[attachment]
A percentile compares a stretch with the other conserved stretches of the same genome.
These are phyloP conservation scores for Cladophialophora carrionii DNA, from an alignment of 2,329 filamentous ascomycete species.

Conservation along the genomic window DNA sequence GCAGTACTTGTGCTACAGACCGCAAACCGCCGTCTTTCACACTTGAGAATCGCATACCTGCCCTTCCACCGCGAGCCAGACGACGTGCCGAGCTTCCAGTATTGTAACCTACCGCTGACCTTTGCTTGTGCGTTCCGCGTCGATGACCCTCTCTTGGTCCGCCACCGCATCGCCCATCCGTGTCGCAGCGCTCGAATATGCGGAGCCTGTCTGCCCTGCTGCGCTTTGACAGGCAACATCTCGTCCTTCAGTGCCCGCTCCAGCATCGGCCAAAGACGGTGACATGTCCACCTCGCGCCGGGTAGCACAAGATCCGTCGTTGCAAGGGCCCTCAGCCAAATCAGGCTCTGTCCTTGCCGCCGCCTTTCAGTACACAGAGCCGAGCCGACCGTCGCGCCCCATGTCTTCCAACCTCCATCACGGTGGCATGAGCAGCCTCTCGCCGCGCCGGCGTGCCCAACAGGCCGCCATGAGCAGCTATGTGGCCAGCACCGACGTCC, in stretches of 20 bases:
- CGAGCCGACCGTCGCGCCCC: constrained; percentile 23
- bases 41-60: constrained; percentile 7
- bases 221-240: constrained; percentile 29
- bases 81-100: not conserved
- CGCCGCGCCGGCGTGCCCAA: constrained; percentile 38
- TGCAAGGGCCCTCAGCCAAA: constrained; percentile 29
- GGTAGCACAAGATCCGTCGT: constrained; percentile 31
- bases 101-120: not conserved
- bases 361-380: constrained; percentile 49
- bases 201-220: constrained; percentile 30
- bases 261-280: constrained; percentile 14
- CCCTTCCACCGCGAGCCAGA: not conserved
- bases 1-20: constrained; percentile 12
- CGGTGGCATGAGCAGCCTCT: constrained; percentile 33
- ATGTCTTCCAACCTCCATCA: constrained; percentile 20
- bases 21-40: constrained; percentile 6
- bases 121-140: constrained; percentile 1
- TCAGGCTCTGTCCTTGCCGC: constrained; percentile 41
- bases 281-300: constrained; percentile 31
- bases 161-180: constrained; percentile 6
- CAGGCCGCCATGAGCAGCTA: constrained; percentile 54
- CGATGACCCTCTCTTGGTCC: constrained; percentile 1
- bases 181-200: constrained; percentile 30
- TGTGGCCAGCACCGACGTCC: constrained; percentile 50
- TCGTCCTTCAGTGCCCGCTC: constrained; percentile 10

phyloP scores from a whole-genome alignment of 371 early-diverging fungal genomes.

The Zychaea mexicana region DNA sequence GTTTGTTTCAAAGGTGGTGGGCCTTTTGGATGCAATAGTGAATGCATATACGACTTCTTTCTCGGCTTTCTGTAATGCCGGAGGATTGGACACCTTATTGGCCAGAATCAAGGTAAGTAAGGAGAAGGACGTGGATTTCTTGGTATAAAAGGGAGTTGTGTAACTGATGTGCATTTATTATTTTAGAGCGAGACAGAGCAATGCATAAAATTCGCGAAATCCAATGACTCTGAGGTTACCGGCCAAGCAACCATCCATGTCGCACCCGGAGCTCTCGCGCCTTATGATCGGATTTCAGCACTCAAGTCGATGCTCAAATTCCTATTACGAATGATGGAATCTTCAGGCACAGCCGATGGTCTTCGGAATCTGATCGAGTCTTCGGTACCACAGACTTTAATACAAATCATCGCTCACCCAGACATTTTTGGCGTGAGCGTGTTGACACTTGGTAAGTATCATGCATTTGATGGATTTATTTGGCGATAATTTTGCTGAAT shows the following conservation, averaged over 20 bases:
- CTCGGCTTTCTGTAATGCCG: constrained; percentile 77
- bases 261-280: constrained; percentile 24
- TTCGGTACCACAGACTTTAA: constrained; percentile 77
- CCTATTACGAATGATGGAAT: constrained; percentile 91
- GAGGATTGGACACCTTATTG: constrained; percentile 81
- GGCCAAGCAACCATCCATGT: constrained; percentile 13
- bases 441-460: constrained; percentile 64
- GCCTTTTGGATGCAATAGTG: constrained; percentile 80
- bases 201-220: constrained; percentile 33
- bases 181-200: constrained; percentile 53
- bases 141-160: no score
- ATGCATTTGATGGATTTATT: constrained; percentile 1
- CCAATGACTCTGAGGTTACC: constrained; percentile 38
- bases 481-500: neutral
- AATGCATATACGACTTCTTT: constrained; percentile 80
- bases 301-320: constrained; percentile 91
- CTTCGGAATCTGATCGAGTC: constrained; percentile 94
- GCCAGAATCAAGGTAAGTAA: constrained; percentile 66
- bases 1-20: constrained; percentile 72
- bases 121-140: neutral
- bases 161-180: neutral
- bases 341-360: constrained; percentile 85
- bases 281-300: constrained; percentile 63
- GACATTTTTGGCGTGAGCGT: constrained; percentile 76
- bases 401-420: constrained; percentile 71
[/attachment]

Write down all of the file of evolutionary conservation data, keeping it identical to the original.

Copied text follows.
A percentile compares a stretch with the other conserved stretches of the same genome.
These are phyloP conservation scores for Cladophialophora carrionii DNA, from an alignment of 2,329 filamentous ascomycete species.

Conservation along the genomic window DNA sequence GCAGTACTTGTGCTACAGACCGCAAACCGCCGTCTTTCACACTTGAGAATCGCATACCTGCCCTTCCACCGCGAGCCAGACGACGTGCCGAGCTTCCAGTATTGTAACCTACCGCTGACCTTTGCTTGTGCGTTCCGCGTCGATGACCCTCTCTTGGTCCGCCACCGCATCGCCCATCCGTGTCGCAGCGCTCGAATATGCGGAGCCTGTCTGCCCTGCTGCGCTTTGACAGGCAACATCTCGTCCTTCAGTGCCCGCTCCAGCATCGGCCAAAGACGGTGACATGTCCACCTCGCGCCGGGTAGCACAAGATCCGTCGTTGCAAGGGCCCTCAGCCAAATCAGGCTCTGTCCTTGCCGCCGCCTTTCAGTACACAGAGCCGAGCCGACCGTCGCGCCCCATGTCTTCCAACCTCCATCACGGTGGCATGAGCAGCCTCTCGCCGCGCCGGCGTGCCCAACAGGCCGCCATGAGCAGCTATGTGGCCAGCACCGACGTCC, in stretches of 20 bases:
- CGAGCCGACCGTCGCGCCCC: constrained; percentile 23
- bases 41-60: constrained; percentile 7
- bases 221-240: constrained; percentile 29
- bases 81-100: not conserved
- CGCCGCGCCGGCGTGCCCAA: constrained; percentile 38
- TGCAAGGGCCCTCAGCCAAA: constrained; percentile 29
- GGTAGCACAAGATCCGTCGT: constrained; percentile 31
- bases 101-120: not conserved
- bases 361-380: constrained; percentile 49
- bases 201-220: constrained; percentile 30
- bases 261-280: constrained; percentile 14
- CCCTTCCACCGCGAGCCAGA: not conserved
- bases 1-20: constrained; percentile 12
- CGGTGGCATGAGCAGCCTCT: constrained; percentile 33
- ATGTCTTCCAACCTCCATCA: constrained; percentile 20
- bases 21-40: constrained; percentile 6
- bases 121-140: constrained; percentile 1
- TCAGGCTCTGTCCTTGCCGC: constrained; percentile 41
- bases 281-300: constrained; percentile 31
- bases 161-180: constrained; percentile 6
- CAGGCCGCCATGAGCAGCTA: constrained; percentile 54
- CGATGACCCTCTCTTGGTCC: constrained; percentile 1
- bases 181-200: constrained; percentile 30
- TGTGGCCAGCACCGACGTCC: constrained; percentile 50
- TCGTCCTTCAGTGCCCGCTC: constrained; percentile 10

phyloP scores from a whole-genome alignment of 371 early-diverging fungal genomes.

The Zychaea mexicana region DNA sequence GTTTGTTTCAAAGGTGGTGGGCCTTTTGGATGCAATAGTGAATGCATATACGACTTCTTTCTCGGCTTTCTGTAATGCCGGAGGATTGGACACCTTATTGGCCAGAATCAAGGTAAGTAAGGAGAAGGACGTGGATTTCTTGGTATAAAAGGGAGTTGTGTAACTGATGTGCATTTATTATTTTAGAGCGAGACAGAGCAATGCATAAAATTCGCGAAATCCAATGACTCTGAGGTTACCGGCCAAGCAACCATCCATGTCGCACCCGGAGCTCTCGCGCCTTATGATCGGATTTCAGCACTCAAGTCGATGCTCAAATTCCTATTACGAATGATGGAATCTTCAGGCACAGCCGATGGTCTTCGGAATCTGATCGAGTCTTCGGTACCACAGACTTTAATACAAATCATCGCTCACCCAGACATTTTTGGCGTGAGCGTGTTGACACTTGGTAAGTATCATGCATTTGATGGATTTATTTGGCGATAATTTTGCTGAAT shows the following conservation, averaged over 20 bases:
- CTCGGCTTTCTGTAATGCCG: constrained; percentile 77
- bases 261-280: constrained; percentile 24
- TTCGGTACCACAGACTTTAA: constrained; percentile 77
- CCTATTACGAATGATGGAAT: constrained; percentile 91
- GAGGATTGGACACCTTATTG: constrained; percentile 81
- GGCCAAGCAACCATCCATGT: constrained; percentile 13
- bases 441-460: constrained; percentile 64
- GCCTTTTGGATGCAATAGTG: constrained; percentile 80
- bases 201-220: constrained; percentile 33
- bases 181-200: constrained; percentile 53
- bases 141-160: no score
- ATGCATTTGATGGATTTATT: constrained; percentile 1
- CCAATGACTCTGAGGTTACC: constrained; percentile 38
- bases 481-500: neutral
- AATGCATATACGACTTCTTT: constrained; percentile 80
- bases 301-320: constrained; percentile 91
- CTTCGGAATCTGATCGAGTC: constrained; percentile 94
- GCCAGAATCAAGGTAAGTAA: constrained; percentile 66
- bases 1-20: constrained; percentile 72
- bases 121-140: neutral
- bases 161-180: neutral
- bases 341-360: constrained; percentile 85
- bases 281-300: constrained; percentile 63
- GACATTTTTGGCGTGAGCGT: constrained; percentile 76
- bases 401-420: constrained; percentile 71